I've been researching but found it difficult to find a clear answer on this. I need to add ESD protection to my circuit, in this Texas Instruments video it talks about combining a TVS diode with a FBC (ferrite bead/capacitor) filter to maximize ESD protection, which to me seems like the best approach. I am wondering about placement and values for the filter. I will be powering a 3.3V ADC and MCU from a 5V AC adapter as shown in the schematic. Would the best placement of the FBC filter be right at the start of the circuit at the output of the AC adapter? I saw mention of using them at other places in the circuit and I think I saw using multiple FBC ESD filters mentioned. To me it seems like just one at the start of the circuit should work well but that's just my unknowing guess.

I am also looking for general values for the bead and capacitor. Most beads I looked at have a resistance of about 20-200 ohms at 100MHz. What size bead and capacitor would be ideal for ESD transient suppression? Should the capacitor be smaller value, or larger which could also double as a bulk supply decoupler for the circuit? Does the capacitor type matter? I've seen many mentions of the filter used but values have not been described. Thanks very much for any help.

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  • \$\begingroup\$ In that video the ferrite bead comes in front of the TVS, which makes sense. \$\endgroup\$
    – kellogs
    Aug 15, 2022 at 5:42

1 Answer 1


What you have shown is reasonable. The TVS wants to have a low-impedance path to the earth or frame ground to be most effective.

As far as the bead, choose a larger size (like 805) to handle the current. You can experiment with the value; 33 ohms or so for a feed line is a good starting point.

Add some high-frequency / smaller value caps to the input as well, either side of the bead, to form a pi filter. Choose values that won’t cause anti-resonance. 4.7uf/1uf/0.22uf is ok (spaced ~ 5x apart).

A couple of resources: Murata app note for filtering https://www.murata.com/~/media/webrenewal/support/library/catalog/products/emc/emifil/c39e.ashx

K-Sim for simulating cap resonance interaction: http://ksim.kemet.com/

  • \$\begingroup\$ Thanks for that info, I am still researching. Do you mean I should I be trying to avoid creating a filter that will resonate at a frequency that is also being used in my circuit? Like if I were using a 1MHz boost converter, I would want to avoid a filter with a resonating frequency of 1MHz? Or do you mean something else? Could you please explain how those values wouldn't cause anti-resonance? And what is meant by values "spaced ~ 5x apart"? Thanks. \$\endgroup\$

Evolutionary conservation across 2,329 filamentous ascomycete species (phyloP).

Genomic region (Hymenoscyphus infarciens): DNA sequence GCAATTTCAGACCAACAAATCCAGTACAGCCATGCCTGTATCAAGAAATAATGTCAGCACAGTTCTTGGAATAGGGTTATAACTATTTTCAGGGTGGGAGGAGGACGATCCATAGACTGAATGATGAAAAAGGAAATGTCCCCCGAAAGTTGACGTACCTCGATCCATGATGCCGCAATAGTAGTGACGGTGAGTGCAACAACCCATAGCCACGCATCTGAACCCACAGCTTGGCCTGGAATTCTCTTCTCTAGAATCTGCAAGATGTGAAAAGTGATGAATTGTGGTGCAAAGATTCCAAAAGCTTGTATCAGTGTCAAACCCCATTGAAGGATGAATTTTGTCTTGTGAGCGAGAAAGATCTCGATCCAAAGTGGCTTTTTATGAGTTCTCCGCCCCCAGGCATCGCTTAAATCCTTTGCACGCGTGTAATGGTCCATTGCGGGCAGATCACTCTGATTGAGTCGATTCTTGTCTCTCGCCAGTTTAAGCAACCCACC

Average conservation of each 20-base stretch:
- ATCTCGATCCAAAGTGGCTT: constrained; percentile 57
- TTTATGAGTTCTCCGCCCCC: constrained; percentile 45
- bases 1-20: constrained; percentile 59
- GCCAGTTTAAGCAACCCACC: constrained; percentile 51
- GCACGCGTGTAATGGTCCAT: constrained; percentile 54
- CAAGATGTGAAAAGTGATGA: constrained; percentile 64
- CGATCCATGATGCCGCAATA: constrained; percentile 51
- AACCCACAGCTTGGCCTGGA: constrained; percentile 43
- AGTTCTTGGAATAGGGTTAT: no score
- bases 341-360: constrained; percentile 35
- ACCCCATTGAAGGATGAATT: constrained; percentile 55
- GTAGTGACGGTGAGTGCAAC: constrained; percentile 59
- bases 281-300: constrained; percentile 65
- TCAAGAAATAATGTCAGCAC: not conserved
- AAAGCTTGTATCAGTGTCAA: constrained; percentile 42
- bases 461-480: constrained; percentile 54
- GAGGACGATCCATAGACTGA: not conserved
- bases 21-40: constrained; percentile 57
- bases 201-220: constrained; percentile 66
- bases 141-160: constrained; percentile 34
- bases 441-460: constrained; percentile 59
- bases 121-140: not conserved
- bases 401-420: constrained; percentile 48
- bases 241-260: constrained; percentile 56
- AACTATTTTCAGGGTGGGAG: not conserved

– wdbwdb1
    Jul 13, 2019 at 21:44
  • \$\begingroup\$ Capacitors are not ideal: they have a series inductance and resistance. These elements determine the self-resonant frequency of the cap. Because of this cap non-ideal behavior, designers will use several different cap values to improve the bypass performance range. But this needs to be done in a way that the resonances don’t interact and introduce ‘peaks’ - anti-resonances - in the overall response. Using values that are no more than 5x away from each other avoids this. Try the K-sim tool to see this effect. \$\endgroup\$ Jul 13, 2019 at 21:53
  • \$\begingroup\$ That said, anti-resonance for normal cap values is something that happens in the 30~100MHz or more. Another thing to understand about bypassing is that noise sources have harmonics, and these things are what normally give you trouble. Your circuit is on the low power side so it will not be as much of a problem. \$\endgroup\$ Jul 14, 2019 at 4:12
  • \$\begingroup\$ So I think I'm taking another route. I'm getting about 20mV of ripple off of the AC adapter I'm using, so I think I can kill two birds with one stone in squashing the ripple and protecting against ESD spikes by replacing the ferrite bead with a beefy inductor with capacitor to make an LC filter. I believe you were definitely right about using the pi filter for the ferrite. But for the LC, I used a 220uH inductor with a 1000uF capacitor and the ripple was smashed right down and I doubt there's any way an ESD spike would make it through that. I saw mentioned somewhere that an inductor would work \$\endgroup\$
    – wdbwdb1
    Jul 17, 2019 at 21:55
  • \$\begingroup\$ Also the only input I'm protecting is the DC jack and I just need flat DC (there was no ripple when viewed on a scope), so the brute force attack on ESD with a beefy LC filter sounds like a good fit to me. It seems most of the specialized ESD stuff out there is designed for compatibility with USB, HDMI, Ethernet, etc, where frequency is a very important factor. I just need the DC jack protected and flat DC. What do you think? \$\endgroup\$
    – wdbwdb1
    Jul 17, 2019 at 22:01

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